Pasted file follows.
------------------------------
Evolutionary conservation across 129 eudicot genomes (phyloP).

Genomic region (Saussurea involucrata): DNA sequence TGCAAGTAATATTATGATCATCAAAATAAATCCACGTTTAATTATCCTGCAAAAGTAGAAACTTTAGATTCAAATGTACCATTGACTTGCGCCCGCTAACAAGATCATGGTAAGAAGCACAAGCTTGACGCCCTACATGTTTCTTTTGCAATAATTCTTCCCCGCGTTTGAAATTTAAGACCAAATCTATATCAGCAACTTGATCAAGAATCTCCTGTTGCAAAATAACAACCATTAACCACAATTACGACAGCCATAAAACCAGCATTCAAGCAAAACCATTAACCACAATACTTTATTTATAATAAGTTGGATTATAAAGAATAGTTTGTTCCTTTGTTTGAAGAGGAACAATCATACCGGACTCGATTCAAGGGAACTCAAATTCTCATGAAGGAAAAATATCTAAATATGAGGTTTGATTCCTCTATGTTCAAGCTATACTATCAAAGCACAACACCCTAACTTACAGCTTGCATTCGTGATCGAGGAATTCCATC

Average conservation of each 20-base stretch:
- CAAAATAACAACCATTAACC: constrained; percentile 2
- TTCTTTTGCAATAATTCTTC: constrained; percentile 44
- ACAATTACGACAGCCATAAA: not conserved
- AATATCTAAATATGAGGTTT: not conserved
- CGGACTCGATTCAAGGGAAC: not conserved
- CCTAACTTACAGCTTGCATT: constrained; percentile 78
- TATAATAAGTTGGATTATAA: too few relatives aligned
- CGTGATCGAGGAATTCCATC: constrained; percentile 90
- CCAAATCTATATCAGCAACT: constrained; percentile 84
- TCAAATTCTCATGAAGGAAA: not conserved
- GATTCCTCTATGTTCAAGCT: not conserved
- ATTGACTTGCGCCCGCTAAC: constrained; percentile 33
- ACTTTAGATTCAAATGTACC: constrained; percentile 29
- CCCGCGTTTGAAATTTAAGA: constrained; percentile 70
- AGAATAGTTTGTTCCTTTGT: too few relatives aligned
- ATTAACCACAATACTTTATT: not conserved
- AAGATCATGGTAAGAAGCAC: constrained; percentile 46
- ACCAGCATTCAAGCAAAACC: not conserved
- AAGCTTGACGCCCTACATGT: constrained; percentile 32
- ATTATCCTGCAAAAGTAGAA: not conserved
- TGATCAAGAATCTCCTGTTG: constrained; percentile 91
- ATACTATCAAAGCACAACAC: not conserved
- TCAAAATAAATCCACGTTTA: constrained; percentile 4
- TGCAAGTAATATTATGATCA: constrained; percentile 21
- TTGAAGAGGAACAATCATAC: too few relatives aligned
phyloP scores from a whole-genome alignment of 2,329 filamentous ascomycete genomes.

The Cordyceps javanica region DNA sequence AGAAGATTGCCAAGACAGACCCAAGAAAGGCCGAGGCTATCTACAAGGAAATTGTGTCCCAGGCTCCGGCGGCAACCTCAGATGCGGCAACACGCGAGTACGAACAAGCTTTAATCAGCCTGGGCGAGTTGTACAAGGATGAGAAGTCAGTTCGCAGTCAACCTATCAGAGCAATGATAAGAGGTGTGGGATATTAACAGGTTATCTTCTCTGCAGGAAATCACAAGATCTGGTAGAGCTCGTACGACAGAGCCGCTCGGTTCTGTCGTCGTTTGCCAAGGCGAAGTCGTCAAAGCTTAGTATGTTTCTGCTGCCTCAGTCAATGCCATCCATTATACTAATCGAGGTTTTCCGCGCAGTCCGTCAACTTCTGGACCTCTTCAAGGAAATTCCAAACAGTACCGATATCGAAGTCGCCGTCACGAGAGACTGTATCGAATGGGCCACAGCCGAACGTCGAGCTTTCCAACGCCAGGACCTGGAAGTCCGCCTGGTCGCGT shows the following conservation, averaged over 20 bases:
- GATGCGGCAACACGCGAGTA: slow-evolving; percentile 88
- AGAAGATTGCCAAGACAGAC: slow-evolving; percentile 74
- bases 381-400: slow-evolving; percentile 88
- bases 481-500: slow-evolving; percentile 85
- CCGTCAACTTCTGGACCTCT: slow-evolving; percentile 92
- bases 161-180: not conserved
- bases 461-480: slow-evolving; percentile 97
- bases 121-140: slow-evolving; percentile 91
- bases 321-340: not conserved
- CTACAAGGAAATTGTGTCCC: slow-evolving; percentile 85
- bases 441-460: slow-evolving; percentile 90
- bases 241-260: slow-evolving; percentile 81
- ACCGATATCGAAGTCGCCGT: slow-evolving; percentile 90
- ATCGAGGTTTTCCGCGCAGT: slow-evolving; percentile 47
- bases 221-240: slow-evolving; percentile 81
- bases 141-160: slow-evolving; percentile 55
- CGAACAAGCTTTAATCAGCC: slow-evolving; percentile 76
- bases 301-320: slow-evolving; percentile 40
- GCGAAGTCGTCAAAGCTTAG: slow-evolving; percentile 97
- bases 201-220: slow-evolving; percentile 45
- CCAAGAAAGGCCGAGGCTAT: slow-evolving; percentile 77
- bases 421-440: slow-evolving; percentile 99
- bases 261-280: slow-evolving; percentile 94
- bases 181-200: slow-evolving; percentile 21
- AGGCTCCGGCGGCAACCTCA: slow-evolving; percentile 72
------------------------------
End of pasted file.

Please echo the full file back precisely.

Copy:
Evolutionary conservation across 129 eudicot genomes (phyloP).

Genomic region (Saussurea involucrata): DNA sequence TGCAAGTAATATTATGATCATCAAAATAAATCCACGTTTAATTATCCTGCAAAAGTAGAAACTTTAGATTCAAATGTACCATTGACTTGCGCCCGCTAACAAGATCATGGTAAGAAGCACAAGCTTGACGCCCTACATGTTTCTTTTGCAATAATTCTTCCCCGCGTTTGAAATTTAAGACCAAATCTATATCAGCAACTTGATCAAGAATCTCCTGTTGCAAAATAACAACCATTAACCACAATTACGACAGCCATAAAACCAGCATTCAAGCAAAACCATTAACCACAATACTTTATTTATAATAAGTTGGATTATAAAGAATAGTTTGTTCCTTTGTTTGAAGAGGAACAATCATACCGGACTCGATTCAAGGGAACTCAAATTCTCATGAAGGAAAAATATCTAAATATGAGGTTTGATTCCTCTATGTTCAAGCTATACTATCAAAGCACAACACCCTAACTTACAGCTTGCATTCGTGATCGAGGAATTCCATC

Average conservation of each 20-base stretch:
- CAAAATAACAACCATTAACC: constrained; percentile 2
- TTCTTTTGCAATAATTCTTC: constrained; percentile 44
- ACAATTACGACAGCCATAAA: not conserved
- AATATCTAAATATGAGGTTT: not conserved
- CGGACTCGATTCAAGGGAAC: not conserved
- CCTAACTTACAGCTTGCATT: constrained; percentile 78
- TATAATAAGTTGGATTATAA: too few relatives aligned
- CGTGATCGAGGAATTCCATC: constrained; percentile 90
- CCAAATCTATATCAGCAACT: constrained; percentile 84
- TCAAATTCTCATGAAGGAAA: not conserved
- GATTCCTCTATGTTCAAGCT: not conserved
- ATTGACTTGCGCCCGCTAAC: constrained; percentile 33
- ACTTTAGATTCAAATGTACC: constrained; percentile 29
- CCCGCGTTTGAAATTTAAGA: constrained; percentile 70
- AGAATAGTTTGTTCCTTTGT: too few relatives aligned
- ATTAACCACAATACTTTATT: not conserved
- AAGATCATGGTAAGAAGCAC: constrained; percentile 46
- ACCAGCATTCAAGCAAAACC: not conserved
- AAGCTTGACGCCCTACATGT: constrained; percentile 32
- ATTATCCTGCAAAAGTAGAA: not conserved
- TGATCAAGAATCTCCTGTTG: constrained; percentile 91
- ATACTATCAAAGCACAACAC: not conserved
- TCAAAATAAATCCACGTTTA: constrained; percentile 4
- TGCAAGTAATATTATGATCA: constrained; percentile 21
- TTGAAGAGGAACAATCATAC: too few relatives aligned
phyloP scores from a whole-genome alignment of 2,329 filamentous ascomycete genomes.

The Cordyceps javanica region DNA sequence AGAAGATTGCCAAGACAGACCCAAGAAAGGCCGAGGCTATCTACAAGGAAATTGTGTCCCAGGCTCCGGCGGCAACCTCAGATGCGGCAACACGCGAGTACGAACAAGCTTTAATCAGCCTGGGCGAGTTGTACAAGGATGAGAAGTCAGTTCGCAGTCAACCTATCAGAGCAATGATAAGAGGTGTGGGATATTAACAGGTTATCTTCTCTGCAGGAAATCACAAGATCTGGTAGAGCTCGTACGACAGAGCCGCTCGGTTCTGTCGTCGTTTGCCAAGGCGAAGTCGTCAAAGCTTAGTATGTTTCTGCTGCCTCAGTCAATGCCATCCATTATACTAATCGAGGTTTTCCGCGCAGTCCGTCAACTTCTGGACCTCTTCAAGGAAATTCCAAACAGTACCGATATCGAAGTCGCCGTCACGAGAGACTGTATCGAATGGGCCACAGCCGAACGTCGAGCTTTCCAACGCCAGGACCTGGAAGTCCGCCTGGTCGCGT shows the following conservation, averaged over 20 bases:
- GATGCGGCAACACGCGAGTA: slow-evolving; percentile 88
- AGAAGATTGCCAAGACAGAC: slow-evolving; percentile 74
- bases 381-400: slow-evolving; percentile 88
- bases 481-500: slow-evolving; percentile 85
- CCGTCAACTTCTGGACCTCT: slow-evolving; percentile 92
- bases 161-180: not conserved
- bases 461-480: slow-evolving; percentile 97
- bases 121-140: slow-evolving; percentile 91
- bases 321-340: not conserved
- CTACAAGGAAATTGTGTCCC: slow-evolving; percentile 85
- bases 441-460: slow-evolving; percentile 90
- bases 241-260: slow-evolving; percentile 81
- ACCGATATCGAAGTCGCCGT: slow-evolving; percentile 90
- ATCGAGGTTTTCCGCGCAGT: slow-evolving; percentile 47
- bases 221-240: slow-evolving; percentile 81
- bases 141-160: slow-evolving; percentile 55
- CGAACAAGCTTTAATCAGCC: slow-evolving; percentile 76
- bases 301-320: slow-evolving; percentile 40
- GCGAAGTCGTCAAAGCTTAG: slow-evolving; percentile 97
- bases 201-220: slow-evolving; percentile 45
- CCAAGAAAGGCCGAGGCTAT: slow-evolving; percentile 77
- bases 421-440: slow-evolving; percentile 99
- bases 261-280: slow-evolving; percentile 94
- bases 181-200: slow-evolving; percentile 21
- AGGCTCCGGCGGCAACCTCA: slow-evolving; percentile 72